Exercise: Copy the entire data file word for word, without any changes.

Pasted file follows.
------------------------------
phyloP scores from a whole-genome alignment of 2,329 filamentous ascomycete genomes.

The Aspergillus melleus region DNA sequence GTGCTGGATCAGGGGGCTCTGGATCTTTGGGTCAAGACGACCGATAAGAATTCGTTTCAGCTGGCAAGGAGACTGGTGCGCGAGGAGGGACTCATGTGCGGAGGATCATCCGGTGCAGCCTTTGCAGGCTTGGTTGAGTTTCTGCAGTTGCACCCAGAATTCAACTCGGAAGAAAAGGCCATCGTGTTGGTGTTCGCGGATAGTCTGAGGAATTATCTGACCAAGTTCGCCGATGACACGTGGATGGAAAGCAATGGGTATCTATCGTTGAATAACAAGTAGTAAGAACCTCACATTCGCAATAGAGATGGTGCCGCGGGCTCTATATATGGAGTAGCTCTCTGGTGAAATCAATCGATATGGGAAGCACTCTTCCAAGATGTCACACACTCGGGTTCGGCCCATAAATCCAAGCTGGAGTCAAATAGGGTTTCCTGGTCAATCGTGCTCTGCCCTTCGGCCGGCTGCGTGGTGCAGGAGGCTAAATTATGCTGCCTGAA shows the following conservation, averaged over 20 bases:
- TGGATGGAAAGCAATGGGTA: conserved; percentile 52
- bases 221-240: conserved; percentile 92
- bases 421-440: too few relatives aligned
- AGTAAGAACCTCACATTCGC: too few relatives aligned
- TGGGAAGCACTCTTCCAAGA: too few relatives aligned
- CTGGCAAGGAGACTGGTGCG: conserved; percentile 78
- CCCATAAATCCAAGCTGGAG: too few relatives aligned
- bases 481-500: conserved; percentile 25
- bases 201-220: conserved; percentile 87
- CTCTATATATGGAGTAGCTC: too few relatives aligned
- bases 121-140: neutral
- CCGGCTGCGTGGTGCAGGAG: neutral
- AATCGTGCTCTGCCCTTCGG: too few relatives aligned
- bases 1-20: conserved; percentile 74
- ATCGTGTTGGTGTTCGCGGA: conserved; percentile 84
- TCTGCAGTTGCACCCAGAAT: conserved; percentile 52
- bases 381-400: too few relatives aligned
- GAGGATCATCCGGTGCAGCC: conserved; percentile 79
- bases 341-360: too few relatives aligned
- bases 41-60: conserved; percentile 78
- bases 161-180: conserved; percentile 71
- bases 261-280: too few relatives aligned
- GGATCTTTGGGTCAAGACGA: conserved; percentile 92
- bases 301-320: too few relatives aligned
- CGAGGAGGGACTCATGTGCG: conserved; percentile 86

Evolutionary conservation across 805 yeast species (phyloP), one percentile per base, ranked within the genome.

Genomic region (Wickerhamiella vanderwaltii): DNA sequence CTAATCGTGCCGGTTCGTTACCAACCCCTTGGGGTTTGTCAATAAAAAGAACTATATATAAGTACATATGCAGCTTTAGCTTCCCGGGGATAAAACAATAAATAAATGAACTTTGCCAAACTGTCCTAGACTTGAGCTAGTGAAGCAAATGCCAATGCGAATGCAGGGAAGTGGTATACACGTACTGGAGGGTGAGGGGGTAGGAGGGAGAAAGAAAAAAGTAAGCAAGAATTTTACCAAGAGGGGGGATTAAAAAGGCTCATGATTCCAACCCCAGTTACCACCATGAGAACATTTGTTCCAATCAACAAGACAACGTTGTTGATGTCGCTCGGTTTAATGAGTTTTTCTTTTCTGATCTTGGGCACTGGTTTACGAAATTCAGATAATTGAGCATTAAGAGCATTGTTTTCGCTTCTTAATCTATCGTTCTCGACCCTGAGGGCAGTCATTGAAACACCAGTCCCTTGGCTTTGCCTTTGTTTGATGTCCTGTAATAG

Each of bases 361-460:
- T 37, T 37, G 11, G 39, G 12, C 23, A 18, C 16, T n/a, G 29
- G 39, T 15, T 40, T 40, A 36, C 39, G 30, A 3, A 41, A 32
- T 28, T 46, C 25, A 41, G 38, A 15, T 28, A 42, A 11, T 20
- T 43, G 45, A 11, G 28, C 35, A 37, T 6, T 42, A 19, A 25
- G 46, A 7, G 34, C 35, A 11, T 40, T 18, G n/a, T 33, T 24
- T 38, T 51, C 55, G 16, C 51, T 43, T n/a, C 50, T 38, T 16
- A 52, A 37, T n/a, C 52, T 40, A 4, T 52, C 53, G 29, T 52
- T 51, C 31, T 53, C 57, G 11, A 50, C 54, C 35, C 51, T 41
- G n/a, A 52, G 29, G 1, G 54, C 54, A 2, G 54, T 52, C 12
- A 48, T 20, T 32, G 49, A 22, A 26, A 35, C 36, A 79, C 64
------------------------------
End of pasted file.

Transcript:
phyloP scores from a whole-genome alignment of 2,329 filamentous ascomycete genomes.

The Aspergillus melleus region DNA sequence GTGCTGGATCAGGGGGCTCTGGATCTTTGGGTCAAGACGACCGATAAGAATTCGTTTCAGCTGGCAAGGAGACTGGTGCGCGAGGAGGGACTCATGTGCGGAGGATCATCCGGTGCAGCCTTTGCAGGCTTGGTTGAGTTTCTGCAGTTGCACCCAGAATTCAACTCGGAAGAAAAGGCCATCGTGTTGGTGTTCGCGGATAGTCTGAGGAATTATCTGACCAAGTTCGCCGATGACACGTGGATGGAAAGCAATGGGTATCTATCGTTGAATAACAAGTAGTAAGAACCTCACATTCGCAATAGAGATGGTGCCGCGGGCTCTATATATGGAGTAGCTCTCTGGTGAAATCAATCGATATGGGAAGCACTCTTCCAAGATGTCACACACTCGGGTTCGGCCCATAAATCCAAGCTGGAGTCAAATAGGGTTTCCTGGTCAATCGTGCTCTGCCCTTCGGCCGGCTGCGTGGTGCAGGAGGCTAAATTATGCTGCCTGAA shows the following conservation, averaged over 20 bases:
- TGGATGGAAAGCAATGGGTA: conserved; percentile 52
- bases 221-240: conserved; percentile 92
- bases 421-440: too few relatives aligned
- AGTAAGAACCTCACATTCGC: too few relatives aligned
- TGGGAAGCACTCTTCCAAGA: too few relatives aligned
- CTGGCAAGGAGACTGGTGCG: conserved; percentile 78
- CCCATAAATCCAAGCTGGAG: too few relatives aligned
- bases 481-500: conserved; percentile 25
- bases 201-220: conserved; percentile 87
- CTCTATATATGGAGTAGCTC: too few relatives aligned
- bases 121-140: neutral
- CCGGCTGCGTGGTGCAGGAG: neutral
- AATCGTGCTCTGCCCTTCGG: too few relatives aligned
- bases 1-20: conserved; percentile 74
- ATCGTGTTGGTGTTCGCGGA: conserved; percentile 84
- TCTGCAGTTGCACCCAGAAT: conserved; percentile 52
- bases 381-400: too few relatives aligned
- GAGGATCATCCGGTGCAGCC: conserved; percentile 79
- bases 341-360: too few relatives aligned
- bases 41-60: conserved; percentile 78
- bases 161-180: conserved; percentile 71
- bases 261-280: too few relatives aligned
- GGATCTTTGGGTCAAGACGA: conserved; percentile 92
- bases 301-320: too few relatives aligned
- CGAGGAGGGACTCATGTGCG: conserved; percentile 86

Evolutionary conservation across 805 yeast species (phyloP), one percentile per base, ranked within the genome.

Genomic region (Wickerhamiella vanderwaltii): DNA sequence CTAATCGTGCCGGTTCGTTACCAACCCCTTGGGGTTTGTCAATAAAAAGAACTATATATAAGTACATATGCAGCTTTAGCTTCCCGGGGATAAAACAATAAATAAATGAACTTTGCCAAACTGTCCTAGACTTGAGCTAGTGAAGCAAATGCCAATGCGAATGCAGGGAAGTGGTATACACGTACTGGAGGGTGAGGGGGTAGGAGGGAGAAAGAAAAAAGTAAGCAAGAATTTTACCAAGAGGGGGGATTAAAAAGGCTCATGATTCCAACCCCAGTTACCACCATGAGAACATTTGTTCCAATCAACAAGACAACGTTGTTGATGTCGCTCGGTTTAATGAGTTTTTCTTTTCTGATCTTGGGCACTGGTTTACGAAATTCAGATAATTGAGCATTAAGAGCATTGTTTTCGCTTCTTAATCTATCGTTCTCGACCCTGAGGGCAGTCATTGAAACACCAGTCCCTTGGCTTTGCCTTTGTTTGATGTCCTGTAATAG

Each of bases 361-460:
- T 37, T 37, G 11, G 39, G 12, C 23, A 18, C 16, T n/a, G 29
- G 39, T 15, T 40, T 40, A 36, C 39, G 30, A 3, A 41, A 32
- T 28, T 46, C 25, A 41, G 38, A 15, T 28, A 42, A 11, T 20
- T 43, G 45, A 11, G 28, C 35, A 37, T 6, T 42, A 19, A 25
- G 46, A 7, G 34, C 35, A 11, T 40, T 18, G n/a, T 33, T 24
- T 38, T 51, C 55, G 16, C 51, T 43, T n/a, C 50, T 38, T 16
- A 52, A 37, T n/a, C 52, T 40, A 4, T 52, C 53, G 29, T 52
- T 51, C 31, T 53, C 57, G 11, A 50, C 54, C 35, C 51, T 41
- G n/a, A 52, G 29, G 1, G 54, C 54, A 2, G 54, T 52, C 12
- A 48, T 20, T 32, G 49, A 22, A 26, A 35, C 36, A 79, C 64